Figure 1: Contrast-enhanced computed tomography thorax showing a nonenhancing lesion in the left upper lobe

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Figure 2: (a) Histopathology showing the tumor with monotonous looking cells having stippled chromatin and moderate eosinophilic cytoplasm. (b) Immunohistochemistry showed strong diffuse cytoplasmic positivity for synaptophysin. (c) The marker Ki-67 – around 5%. (d) The adenocarcinoma marker thyroid transcription factor-1 was negative in the tumor cells ruling out the possibility of adenocarcinoma

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Bronchial carcinoid arises from neuroendocrine cells and constitutes 2.5% of lung cancers. The prevalence of bronchial carcinoid has increased in past 30 years up to 6%/year. Females are affected more than males and bronchial carcinoid occurs mostly during fourth–fifth decades.[1] Typical carcinoid is central carcinoid and may present with persistent cough, wheezing, chest pain, hemoptysis, and obstructive pneumonitis. Atypical carcinoids are mostly peripheral carcinoid with lymphatic invasion and rarely present with any symptoms.[2] Contrast-enhanced CT thorax demonstrates an endobronchial lesion associated with atelectasis or bronchiectasis in typical carcinoid whereas atypical carcinoids present as solitary pulmonary nodule or mass lesion.[3] With the evolution of endobronchial ultrasound in various centers, the diagnostic evaluation of solitary pulmonary nodule has increased dramatically with 70% diagnostic yield in peripheral lesion of diameter <2 cm.[4]

This report highlights the presence of symptomatic atypical carcinoid in a central location. Since atypical carcinoids are involved in lymphatic invasion in contrast to typical carcinoids which are confined locally, it becomes necessary for the pulmonologist to be aware of a central presentation of an atypical carcinoid. In such a situation, surgical resection needs to be followed with radiotherapy to prevent lymphatic invasion. In literature search, very few case reports have been published, being a rare entity.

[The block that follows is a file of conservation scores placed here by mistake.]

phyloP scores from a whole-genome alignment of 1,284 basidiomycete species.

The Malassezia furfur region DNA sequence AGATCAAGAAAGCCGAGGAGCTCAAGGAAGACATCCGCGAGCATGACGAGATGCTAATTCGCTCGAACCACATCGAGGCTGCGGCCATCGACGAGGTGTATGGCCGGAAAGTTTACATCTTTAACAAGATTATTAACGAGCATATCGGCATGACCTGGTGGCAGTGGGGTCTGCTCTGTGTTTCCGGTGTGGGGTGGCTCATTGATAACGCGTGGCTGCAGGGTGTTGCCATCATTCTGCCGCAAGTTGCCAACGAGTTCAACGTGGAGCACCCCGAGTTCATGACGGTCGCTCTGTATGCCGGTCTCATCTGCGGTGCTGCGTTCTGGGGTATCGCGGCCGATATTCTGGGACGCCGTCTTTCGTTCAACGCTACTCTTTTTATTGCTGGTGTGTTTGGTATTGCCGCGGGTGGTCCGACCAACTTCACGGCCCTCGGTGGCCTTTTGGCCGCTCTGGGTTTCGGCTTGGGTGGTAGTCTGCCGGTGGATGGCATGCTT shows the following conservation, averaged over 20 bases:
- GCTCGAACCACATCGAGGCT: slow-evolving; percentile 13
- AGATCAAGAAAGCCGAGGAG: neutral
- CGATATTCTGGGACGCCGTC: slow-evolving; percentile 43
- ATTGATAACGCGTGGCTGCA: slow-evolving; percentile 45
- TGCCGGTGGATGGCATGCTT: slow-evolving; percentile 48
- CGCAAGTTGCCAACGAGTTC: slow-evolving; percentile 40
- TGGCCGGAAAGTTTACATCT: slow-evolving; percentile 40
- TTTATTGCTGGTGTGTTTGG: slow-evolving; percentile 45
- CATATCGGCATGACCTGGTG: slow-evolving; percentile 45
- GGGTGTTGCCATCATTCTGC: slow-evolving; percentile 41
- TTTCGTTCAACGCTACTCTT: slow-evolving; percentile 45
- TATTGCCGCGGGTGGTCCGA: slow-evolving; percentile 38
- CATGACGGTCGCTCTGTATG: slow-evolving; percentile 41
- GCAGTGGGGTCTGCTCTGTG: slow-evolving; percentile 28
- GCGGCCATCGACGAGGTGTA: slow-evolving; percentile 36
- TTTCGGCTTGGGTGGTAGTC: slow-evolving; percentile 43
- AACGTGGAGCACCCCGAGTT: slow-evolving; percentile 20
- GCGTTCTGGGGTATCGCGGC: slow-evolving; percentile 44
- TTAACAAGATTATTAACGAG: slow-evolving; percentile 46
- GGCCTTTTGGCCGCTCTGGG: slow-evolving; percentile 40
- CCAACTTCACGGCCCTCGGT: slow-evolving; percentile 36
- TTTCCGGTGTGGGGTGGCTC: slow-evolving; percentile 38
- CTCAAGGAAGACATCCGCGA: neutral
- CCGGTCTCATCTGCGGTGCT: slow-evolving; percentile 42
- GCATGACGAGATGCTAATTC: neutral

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  References Top

Caplin ME, Baudin E, Ferolla P, Filosso P, Garcia-Yuste M, Lim E, et al. Pulmonary neuroendocrine (carcinoid) tumors: European Neuroendocrine Tumor Society expert consensus and recommendations for best practice for typical and atypical pulmonary carcinoids. Ann Oncol 2015;26:1604-20.  Back to cited text no. 1
Porpodis K, Karanikas M, Zarogoulidis P, Kontakiotis T, Mitrakas A, Esebidis A, et al. Acase of typical pulmonary carcinoid tumor treated with bronchoscopic therapy followed by lobectomy. J Multidiscip Healthc 2012;5:47-51.  Back to cited text no. 2
Dixit R, Gupta R, Yadav A, Paramez AR, Sen G, Sharma S. A case of pulmonary carcinoid tumor with concomitant tuberculosis. Lung India 2009;26:133-5.  Back to cited text no. 3
[PUBMED]  [Full text]  
Steinfort DP, Finlay M, Irving LB. Diagnosis of peripheral pulmonary carcinoid tumor using endobronchial ultrasound. Ann Thorac Med 2008;3:146-8.  Back to cited text no. 4
[PUBMED]  [Full text]